Random Musings (and associated non sequiturs) v. 3.0


Wired is still king. Repeaters tend to add a layer of complexity.

Best to get a second wifi AP, wire it up and know you get a stable network.


I’m holding off on ‘major’ tech changes until we move or do major renovations. I could put one behind the TV stack, I guess… There’s wired connectivity there.

Using the 1811w is an idea because I have it. Realistically, step one is to see if VzW picked a channel with congestion due to the neighbors turning up their wireless or similar.

The problem is:

  • I only think about the bandwidth issues when I’m in the bedroom, which tends to be early AM or before bed. I seriously go big chunks of days without touching the top floor of the house otherwise.
  • Those are, of course, bad times to go down to the basement and start fiddling with wireless router settings.


Is the Verizon router like the Comcast ones, where they share a wireless connection with anyone who has Comcast and has their device configured right? I’m not a big fan of that “feature”. When I read articles about Comcast customers who get cut off or charged ridiculous amounts of money for using too much data, I always wonder if the data used by the shared wireless has contributed to the usage recorded by Comcast, especially with the customer/victim is an IT guy who has measured/recorded/documented the usage and his numbers are nowhere near what Comcast claims he used.

Fun fact: $Stepdaughter never bought internet service the whole time she was in Seattle. She used her brother’s Comcast account credentials to access the internet through the neighbors’ Comcast wireless connections. Apparently, Comcast ‘owned’ the neighborhood, so she rarely didn’t have an internet connection. If you’re a Comcast customer, I guess it is a nice feature when you’re traveling, but the shared connection has a different SSID from the local network, so it would seem that the Comcast modem/router/WAP has at least two sets of wireless gear inside, presumably using different channels. That just seems wrong, especially since I doubt there is a way to opt out or turn off some of the wireless gear in their network box. Yeah, something about that just doesn’t sit right with me.


You should be able to turn off features like sharing. My current gig uses cable modems, albeit on commercial accounts, as backup internet connections for many sites and features like this get disabled. We actually disable the WiFi completely, as we have a corporate system in place.

I don’t think Verizon does those tricks: My gear does broadcast two SSIDs, and it’s the same channel for the AP I believe. We have a Guest network that shouldn’t have access to anything but internet, but I give out access (You’ll need to know my dog’s name!) not someone else.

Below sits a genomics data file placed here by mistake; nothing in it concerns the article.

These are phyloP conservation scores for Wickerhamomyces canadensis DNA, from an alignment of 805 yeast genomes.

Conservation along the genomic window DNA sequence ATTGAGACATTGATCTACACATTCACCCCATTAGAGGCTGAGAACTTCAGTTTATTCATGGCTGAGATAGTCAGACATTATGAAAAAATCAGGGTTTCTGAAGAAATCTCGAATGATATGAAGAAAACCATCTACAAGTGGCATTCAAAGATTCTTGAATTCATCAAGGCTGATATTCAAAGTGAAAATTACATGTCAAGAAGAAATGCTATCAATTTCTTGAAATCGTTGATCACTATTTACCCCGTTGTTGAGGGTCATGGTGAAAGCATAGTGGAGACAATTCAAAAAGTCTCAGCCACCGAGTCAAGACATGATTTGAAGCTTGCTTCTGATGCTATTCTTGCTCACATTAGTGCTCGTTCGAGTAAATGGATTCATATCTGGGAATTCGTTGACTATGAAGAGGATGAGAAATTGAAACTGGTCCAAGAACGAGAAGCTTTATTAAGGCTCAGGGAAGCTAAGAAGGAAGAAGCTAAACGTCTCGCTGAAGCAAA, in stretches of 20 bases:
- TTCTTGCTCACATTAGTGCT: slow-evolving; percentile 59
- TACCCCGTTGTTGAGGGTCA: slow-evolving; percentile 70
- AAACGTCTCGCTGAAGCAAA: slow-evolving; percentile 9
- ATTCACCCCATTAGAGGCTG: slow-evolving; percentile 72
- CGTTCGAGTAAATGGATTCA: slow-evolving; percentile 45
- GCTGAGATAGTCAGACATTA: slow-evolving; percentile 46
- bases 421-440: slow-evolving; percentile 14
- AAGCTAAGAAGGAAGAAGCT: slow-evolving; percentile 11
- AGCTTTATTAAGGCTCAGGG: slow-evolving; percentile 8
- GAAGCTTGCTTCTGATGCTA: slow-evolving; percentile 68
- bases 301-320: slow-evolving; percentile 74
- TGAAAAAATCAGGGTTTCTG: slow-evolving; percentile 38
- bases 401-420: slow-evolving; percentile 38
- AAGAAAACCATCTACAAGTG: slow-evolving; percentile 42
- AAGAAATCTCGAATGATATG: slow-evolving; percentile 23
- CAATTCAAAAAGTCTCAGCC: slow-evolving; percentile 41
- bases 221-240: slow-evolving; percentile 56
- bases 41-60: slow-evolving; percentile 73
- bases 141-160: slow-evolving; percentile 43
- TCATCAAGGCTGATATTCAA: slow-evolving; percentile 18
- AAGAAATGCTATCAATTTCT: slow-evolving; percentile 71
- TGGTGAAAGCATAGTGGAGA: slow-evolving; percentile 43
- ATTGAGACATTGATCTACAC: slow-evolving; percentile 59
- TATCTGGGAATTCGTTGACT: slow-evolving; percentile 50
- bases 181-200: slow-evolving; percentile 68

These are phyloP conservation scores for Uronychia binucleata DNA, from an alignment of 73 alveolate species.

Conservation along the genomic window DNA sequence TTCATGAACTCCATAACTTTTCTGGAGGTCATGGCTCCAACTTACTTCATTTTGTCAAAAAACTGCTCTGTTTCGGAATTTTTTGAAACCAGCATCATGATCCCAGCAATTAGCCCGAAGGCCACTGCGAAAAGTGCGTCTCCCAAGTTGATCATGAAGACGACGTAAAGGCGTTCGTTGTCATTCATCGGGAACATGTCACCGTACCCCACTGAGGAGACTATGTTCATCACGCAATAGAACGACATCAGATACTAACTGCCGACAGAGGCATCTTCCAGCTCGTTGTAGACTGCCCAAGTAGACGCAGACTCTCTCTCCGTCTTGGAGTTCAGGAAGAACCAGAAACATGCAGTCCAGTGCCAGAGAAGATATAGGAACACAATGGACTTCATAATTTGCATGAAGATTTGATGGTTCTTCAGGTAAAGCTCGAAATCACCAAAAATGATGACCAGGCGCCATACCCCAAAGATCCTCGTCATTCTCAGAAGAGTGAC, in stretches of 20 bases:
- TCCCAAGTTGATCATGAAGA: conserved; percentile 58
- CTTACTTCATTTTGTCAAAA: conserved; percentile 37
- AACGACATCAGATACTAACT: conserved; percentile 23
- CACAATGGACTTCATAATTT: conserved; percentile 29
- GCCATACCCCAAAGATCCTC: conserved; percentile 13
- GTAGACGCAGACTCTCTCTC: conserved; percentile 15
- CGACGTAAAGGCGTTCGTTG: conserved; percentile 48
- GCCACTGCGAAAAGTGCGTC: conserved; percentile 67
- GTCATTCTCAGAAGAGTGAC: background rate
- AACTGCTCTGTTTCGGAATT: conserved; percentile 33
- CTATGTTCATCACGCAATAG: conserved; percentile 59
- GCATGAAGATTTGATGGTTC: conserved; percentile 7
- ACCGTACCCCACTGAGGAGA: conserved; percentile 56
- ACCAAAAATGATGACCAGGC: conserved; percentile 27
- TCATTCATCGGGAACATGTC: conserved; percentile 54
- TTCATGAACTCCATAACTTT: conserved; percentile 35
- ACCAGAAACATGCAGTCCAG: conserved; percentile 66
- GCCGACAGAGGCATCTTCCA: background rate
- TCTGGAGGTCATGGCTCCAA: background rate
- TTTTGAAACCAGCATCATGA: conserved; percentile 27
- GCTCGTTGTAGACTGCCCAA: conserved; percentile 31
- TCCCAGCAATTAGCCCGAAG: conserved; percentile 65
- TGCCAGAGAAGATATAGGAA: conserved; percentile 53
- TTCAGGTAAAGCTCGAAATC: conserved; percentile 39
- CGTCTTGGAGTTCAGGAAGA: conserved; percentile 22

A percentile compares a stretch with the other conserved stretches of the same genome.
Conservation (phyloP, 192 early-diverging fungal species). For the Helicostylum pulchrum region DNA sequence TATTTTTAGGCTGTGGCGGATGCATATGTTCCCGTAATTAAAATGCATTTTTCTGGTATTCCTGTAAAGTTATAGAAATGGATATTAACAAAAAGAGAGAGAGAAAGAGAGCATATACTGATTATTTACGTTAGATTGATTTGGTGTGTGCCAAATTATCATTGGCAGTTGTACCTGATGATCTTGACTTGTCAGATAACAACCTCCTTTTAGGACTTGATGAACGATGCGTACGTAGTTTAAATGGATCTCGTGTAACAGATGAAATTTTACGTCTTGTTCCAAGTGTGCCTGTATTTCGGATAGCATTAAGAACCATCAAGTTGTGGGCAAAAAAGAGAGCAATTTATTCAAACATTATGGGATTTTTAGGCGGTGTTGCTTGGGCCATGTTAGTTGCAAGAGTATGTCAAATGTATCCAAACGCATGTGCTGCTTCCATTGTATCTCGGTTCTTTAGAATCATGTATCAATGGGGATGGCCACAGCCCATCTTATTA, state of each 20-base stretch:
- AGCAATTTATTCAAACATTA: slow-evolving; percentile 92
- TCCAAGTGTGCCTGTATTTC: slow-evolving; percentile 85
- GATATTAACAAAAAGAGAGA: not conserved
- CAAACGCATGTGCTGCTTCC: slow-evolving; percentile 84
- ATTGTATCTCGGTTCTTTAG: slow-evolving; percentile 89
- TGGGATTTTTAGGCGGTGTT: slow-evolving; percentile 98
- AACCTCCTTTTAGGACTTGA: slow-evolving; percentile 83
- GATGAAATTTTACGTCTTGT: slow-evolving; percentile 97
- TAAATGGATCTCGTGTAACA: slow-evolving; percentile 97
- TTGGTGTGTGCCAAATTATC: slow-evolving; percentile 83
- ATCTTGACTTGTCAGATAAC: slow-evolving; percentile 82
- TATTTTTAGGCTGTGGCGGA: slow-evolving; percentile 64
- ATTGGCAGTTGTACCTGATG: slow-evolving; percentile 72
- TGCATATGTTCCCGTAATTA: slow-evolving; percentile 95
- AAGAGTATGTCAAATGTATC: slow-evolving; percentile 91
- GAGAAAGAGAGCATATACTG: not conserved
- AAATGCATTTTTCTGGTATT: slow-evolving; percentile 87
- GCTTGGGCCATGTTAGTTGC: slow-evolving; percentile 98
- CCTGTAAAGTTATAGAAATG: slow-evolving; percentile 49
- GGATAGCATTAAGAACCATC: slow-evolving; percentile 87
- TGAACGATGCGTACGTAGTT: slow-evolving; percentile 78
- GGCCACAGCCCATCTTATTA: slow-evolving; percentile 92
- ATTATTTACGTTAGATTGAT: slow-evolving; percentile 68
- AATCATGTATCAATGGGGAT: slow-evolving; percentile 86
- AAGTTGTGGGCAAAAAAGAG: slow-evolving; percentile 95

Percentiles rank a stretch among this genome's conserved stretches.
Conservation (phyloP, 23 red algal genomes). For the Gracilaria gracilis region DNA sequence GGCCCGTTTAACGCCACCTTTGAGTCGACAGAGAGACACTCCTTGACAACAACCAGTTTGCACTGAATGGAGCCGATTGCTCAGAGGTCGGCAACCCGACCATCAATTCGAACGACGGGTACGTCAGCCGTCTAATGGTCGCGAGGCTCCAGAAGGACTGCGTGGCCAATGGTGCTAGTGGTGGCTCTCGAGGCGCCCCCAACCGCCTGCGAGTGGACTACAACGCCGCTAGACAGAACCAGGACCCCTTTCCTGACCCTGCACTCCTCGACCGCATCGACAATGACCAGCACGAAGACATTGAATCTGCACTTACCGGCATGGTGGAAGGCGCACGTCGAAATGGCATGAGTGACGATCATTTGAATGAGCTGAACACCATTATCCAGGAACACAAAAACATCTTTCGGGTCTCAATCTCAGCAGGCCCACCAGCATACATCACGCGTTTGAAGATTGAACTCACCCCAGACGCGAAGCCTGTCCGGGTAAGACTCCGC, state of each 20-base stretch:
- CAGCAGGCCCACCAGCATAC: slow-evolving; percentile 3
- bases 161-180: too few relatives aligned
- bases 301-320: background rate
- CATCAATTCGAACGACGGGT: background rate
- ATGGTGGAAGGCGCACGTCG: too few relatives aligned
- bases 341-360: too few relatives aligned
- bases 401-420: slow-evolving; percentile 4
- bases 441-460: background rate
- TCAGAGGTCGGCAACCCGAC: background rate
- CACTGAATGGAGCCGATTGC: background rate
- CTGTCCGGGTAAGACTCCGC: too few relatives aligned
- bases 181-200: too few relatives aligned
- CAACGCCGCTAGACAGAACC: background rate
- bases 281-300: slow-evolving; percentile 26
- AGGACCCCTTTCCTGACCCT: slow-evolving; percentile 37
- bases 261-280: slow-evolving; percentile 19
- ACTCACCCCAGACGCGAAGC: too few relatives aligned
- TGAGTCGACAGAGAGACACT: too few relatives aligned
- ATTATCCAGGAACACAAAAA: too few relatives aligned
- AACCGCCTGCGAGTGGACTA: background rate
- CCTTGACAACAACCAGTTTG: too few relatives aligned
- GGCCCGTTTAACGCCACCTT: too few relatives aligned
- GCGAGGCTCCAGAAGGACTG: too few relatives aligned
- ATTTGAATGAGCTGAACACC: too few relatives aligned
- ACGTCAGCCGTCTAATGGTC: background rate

True, my router has that, too, so I guess the Comcast box wouldn’t need two hardware setups. And the Comcast roaming wireless connections seemed to be segregated from the subscriber connection, so no sharing, or at least, not without some shenanigans.
But I still suspect that could be a factor in the data cap news stories, I’ve just never seen it addressed. I’ll try to remember to ping @Lee_Ars the next time I see one of those articles on Ars Tecnica.


I had a student talk about this just the other day. His bill showed a sudden jump in data usage, even though no one in the house’s browsing habits had changed. He bought his own router that didn’t have the sharing enabled and, voila, his data usage dropped back down to normal. He thinks one of the neighbours was using the xfinity sharing.


Bam, there ya go! If it didn’t need cooling, I’d put it in a foil box. Ha! I don’t have Comcast/Xfinity, but I’m so glad my ISP didn’t try to give me anything other than a simple cable modem the last time I got it swapped out.


Stealth Destroyer has had so many modifications that it’s no longer all that stealthy… so all the compromises that were made in favor of stealthiness now no longer make sense.

The guns have been downsized to where it has less firepower than a platoon of bradleys. Something that matters as swarms of fastboats become the real danger at sea.

But hey, let’s go ahead and build the third one, but make it even less stealthy.


Mobile phones for satnav have come a long way. The first device I used for a Satnav was a PalmPilot, and it worked, ish. Then I used a Nokia, and other than overheating and crashing after half an hour it wasn’t that bad.

As the generations have gone on they’ve got more stable, and more reliable, but still the problem of the battery running down has remained. Then today for the first time I used my Pixel XL (first gen). Not only didn’t the battery run down, it actually charged quickly over the trip.

(Today was the first time using it, because my previous phone suffered from terminal kinetic energy poisoning the other day, and the XL was on a massive discount at a nearby shop, almost like they were trying to get rid of them for some reason… :stuck_out_tongue: )